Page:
Tuesday, September 28, 2010

Trying to Conceal Thoughts

"Don't join the book burners. Do not think you are going to conceal thoughts by concealing evidence that they ever existed" ~ Dwight D. Eisenhower ~

This week is Banned Books Week. I took a look at the ALA's website- love that site!- to peruse the list of books that were banned and/or challenged during the 20th century. I had read about 80% of them, all in junior high or high school. My English teacher, Mrs. Clement, wanted us to read the classics, and as a motivation to do so she gave us a book report assignment every 6 weeks. There was no way you could make higher than a 90 if you didn't read a classic. As a result, for the three years I was in her class, every 6 weeks I worked my way through at least one piece of classic literature, sometimes two or three just for fun. And I loved them.

These books were inspiring, they were sad, they made me think, they opened me up to new ideas, and yes, some had profanities, some had sexual content, some had "controversial ideas". And yet here I am, pretty far from a degenerate if I do say so myself. Books are still being banned and challenged fairly often, especially in schools, and I couldn't disagree with it more. If a parent thinks reading a story in the 3rd grade about a baby penguin named Tango with two dads is going to undermine 18+ years of religious instruction in the home... well, that's kind of silly. But fine, if you don't want *your child* to read that book, you should have that right. But don't take the book out of the library, because then you're choosing for everyone's children.

If you have a strong belief in certain morals, if you don't use certain language, if you don't subscribe to certain worldviews, reading a book that challenges those opinions shouldn't be given the power to undermine your entire life. There are lots of books that I don't choose to read, because they're not my style, or I think they're a waste of time, or yes, even because I find them offensive. But I want that choice. Intellectual freedom is fundamentally important. It matters that we, in this country, have the right to write books criticizing our President while he or she is in office. It matters that we have freedom of discourse to disagree and write books about those disagreements. It matters that investigative journalists can uncover unpopular stories and put them in books and get them out to the public. And it's just as important that people who disagree with those books can protest them if they want, write another book as an angry retort, a critic can pan it, and people can choose not to read it.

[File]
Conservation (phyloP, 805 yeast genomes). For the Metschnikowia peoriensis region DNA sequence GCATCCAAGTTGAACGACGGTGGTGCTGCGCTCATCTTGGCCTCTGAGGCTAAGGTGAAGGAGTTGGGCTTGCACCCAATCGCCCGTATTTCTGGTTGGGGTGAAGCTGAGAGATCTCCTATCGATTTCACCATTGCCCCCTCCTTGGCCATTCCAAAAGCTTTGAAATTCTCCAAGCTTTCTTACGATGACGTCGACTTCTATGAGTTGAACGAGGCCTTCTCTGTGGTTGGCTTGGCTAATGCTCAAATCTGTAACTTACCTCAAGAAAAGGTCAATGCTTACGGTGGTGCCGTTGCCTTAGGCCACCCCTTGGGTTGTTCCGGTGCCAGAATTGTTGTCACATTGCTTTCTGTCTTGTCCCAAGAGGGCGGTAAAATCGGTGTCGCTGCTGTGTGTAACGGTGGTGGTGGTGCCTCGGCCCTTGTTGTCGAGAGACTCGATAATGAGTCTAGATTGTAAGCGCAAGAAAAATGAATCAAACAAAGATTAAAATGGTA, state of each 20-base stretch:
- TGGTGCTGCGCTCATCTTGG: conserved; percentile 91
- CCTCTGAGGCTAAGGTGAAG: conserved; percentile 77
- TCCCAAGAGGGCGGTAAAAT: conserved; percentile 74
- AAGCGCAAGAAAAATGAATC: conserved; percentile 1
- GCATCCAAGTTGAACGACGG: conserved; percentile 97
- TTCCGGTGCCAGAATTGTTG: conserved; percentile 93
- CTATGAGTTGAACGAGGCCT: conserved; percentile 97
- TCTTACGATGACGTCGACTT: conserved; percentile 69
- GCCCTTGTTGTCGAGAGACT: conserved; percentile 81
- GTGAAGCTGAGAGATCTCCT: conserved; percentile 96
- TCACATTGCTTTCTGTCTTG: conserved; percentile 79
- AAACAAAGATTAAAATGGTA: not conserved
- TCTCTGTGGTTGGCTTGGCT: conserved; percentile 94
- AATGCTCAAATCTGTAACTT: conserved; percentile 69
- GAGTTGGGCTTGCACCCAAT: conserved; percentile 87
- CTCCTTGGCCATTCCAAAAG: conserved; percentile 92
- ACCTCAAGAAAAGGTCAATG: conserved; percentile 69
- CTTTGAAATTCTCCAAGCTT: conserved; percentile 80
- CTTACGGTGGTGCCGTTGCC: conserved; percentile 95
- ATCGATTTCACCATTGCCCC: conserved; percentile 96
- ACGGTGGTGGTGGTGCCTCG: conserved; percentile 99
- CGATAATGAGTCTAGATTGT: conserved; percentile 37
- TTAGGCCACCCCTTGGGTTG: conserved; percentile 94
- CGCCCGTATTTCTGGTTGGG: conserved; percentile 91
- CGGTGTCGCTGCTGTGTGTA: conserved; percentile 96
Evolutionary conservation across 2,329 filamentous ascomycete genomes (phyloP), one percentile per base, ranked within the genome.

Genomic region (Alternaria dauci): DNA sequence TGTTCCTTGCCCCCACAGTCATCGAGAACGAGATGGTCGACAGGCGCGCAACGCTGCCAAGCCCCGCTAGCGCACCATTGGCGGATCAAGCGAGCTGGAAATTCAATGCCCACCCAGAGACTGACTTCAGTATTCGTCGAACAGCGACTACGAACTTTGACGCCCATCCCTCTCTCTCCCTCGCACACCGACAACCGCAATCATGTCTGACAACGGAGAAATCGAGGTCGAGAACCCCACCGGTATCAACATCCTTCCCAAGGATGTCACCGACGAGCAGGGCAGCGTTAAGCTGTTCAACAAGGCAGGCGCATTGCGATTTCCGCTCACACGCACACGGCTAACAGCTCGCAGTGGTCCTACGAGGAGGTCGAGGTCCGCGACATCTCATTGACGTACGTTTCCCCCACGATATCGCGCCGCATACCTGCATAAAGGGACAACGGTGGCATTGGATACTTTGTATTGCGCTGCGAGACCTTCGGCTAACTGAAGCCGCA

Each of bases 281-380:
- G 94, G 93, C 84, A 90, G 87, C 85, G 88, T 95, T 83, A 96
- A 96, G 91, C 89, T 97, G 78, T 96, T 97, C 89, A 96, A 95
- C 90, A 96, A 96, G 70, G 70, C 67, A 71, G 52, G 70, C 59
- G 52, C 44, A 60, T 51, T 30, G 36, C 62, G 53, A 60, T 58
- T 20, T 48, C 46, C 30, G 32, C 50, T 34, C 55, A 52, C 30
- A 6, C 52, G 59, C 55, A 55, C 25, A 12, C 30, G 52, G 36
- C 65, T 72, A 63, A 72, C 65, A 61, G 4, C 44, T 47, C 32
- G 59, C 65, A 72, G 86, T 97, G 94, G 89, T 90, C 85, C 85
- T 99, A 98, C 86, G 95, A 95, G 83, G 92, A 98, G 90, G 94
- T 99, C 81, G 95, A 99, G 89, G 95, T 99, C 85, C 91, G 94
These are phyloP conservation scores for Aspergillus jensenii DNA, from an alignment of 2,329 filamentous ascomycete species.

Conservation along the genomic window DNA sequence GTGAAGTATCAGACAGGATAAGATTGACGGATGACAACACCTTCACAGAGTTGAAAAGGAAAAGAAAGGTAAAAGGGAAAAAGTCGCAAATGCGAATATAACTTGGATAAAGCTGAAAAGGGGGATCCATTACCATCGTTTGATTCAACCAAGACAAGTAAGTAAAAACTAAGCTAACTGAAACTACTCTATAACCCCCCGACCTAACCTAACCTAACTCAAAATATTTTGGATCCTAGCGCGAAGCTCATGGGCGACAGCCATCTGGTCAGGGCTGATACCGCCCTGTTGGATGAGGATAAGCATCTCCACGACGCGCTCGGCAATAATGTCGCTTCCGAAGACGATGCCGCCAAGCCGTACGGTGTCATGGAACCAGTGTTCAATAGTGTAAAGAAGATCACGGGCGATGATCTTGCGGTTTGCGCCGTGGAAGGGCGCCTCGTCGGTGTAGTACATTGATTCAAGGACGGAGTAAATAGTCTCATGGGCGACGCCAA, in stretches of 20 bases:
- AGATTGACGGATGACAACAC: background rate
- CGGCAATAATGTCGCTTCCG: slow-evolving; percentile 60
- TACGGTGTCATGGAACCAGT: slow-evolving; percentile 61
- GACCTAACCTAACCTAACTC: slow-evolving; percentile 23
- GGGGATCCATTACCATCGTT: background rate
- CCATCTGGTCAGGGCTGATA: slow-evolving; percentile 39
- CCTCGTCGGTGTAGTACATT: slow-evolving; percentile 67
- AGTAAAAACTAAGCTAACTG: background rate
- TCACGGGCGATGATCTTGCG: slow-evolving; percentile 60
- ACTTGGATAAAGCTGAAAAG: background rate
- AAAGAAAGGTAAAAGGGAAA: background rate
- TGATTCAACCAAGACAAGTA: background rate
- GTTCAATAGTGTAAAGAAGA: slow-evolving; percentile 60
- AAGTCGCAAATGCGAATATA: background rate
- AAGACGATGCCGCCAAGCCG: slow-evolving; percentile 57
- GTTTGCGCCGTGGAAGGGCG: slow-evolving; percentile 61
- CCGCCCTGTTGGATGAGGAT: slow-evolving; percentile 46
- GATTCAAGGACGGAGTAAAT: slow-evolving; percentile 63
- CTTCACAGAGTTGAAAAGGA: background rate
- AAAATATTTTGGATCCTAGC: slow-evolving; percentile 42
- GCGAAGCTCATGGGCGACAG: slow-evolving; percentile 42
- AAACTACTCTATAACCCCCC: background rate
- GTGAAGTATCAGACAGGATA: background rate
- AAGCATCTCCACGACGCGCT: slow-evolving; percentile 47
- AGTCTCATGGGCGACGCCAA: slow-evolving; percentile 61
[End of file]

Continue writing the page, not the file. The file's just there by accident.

People can CHOOSE not to read it. That's what it really comes down to. People who try to ban books or burn them are people who clearly have no faith in their own morals. If everything you believe in can be toppled by a single book, maybe what you believe in isn't that strong. Or maybe you only believe in it in the absence of other information.

Have you read any of these banned books? Check and see here- http://www.ala.org/ala/issuesadvocacy/banned/frequentlychallenged/challengedclassics/reasonsbanned/index.cfm


  1. In college, I had to read a lot of classical books as an English major and I was surprised by how much I enjoyed some of them. Some were tough to get through just because of the antiquated language, but the stories...AMAZING!

  2. I came over from Jenna's blog because you express yourself so well and have such an interesting perspective on things I know little about.

    Love this post - and your point about a belief system being weak if it's put at risk by what's inside one book is a strong one.

    I have read a ton of "banned" books, and I feel very strongly that censorship is wrong. If we come up against something that upsets us, why not take that opportunity to determine WHY it's upsetting... bring it out in the open... and maybe demystify the situation?

  3. @Newlyweds- I so agree. The language can be hard to get around sometimes- Joseph Conrad's "Heart of Darkness" was so. dense. but the stories are so transcendent. I loved "Jane Eyre" as well as "Tess of D'ubervilles" for the amazing stories.

    @Life- I can't tell you how much of a relief it is to hear that I "express myself well", because I so often worry that I come off too strong on things I'm passionate about. I want to get people interested and excited, and not turn them off :)

    And I think you're spot on about using upsetting things to do some self analysis as to *why* it upsets us- some of the books I've gotten the most out of are the ones I disagreed with the most!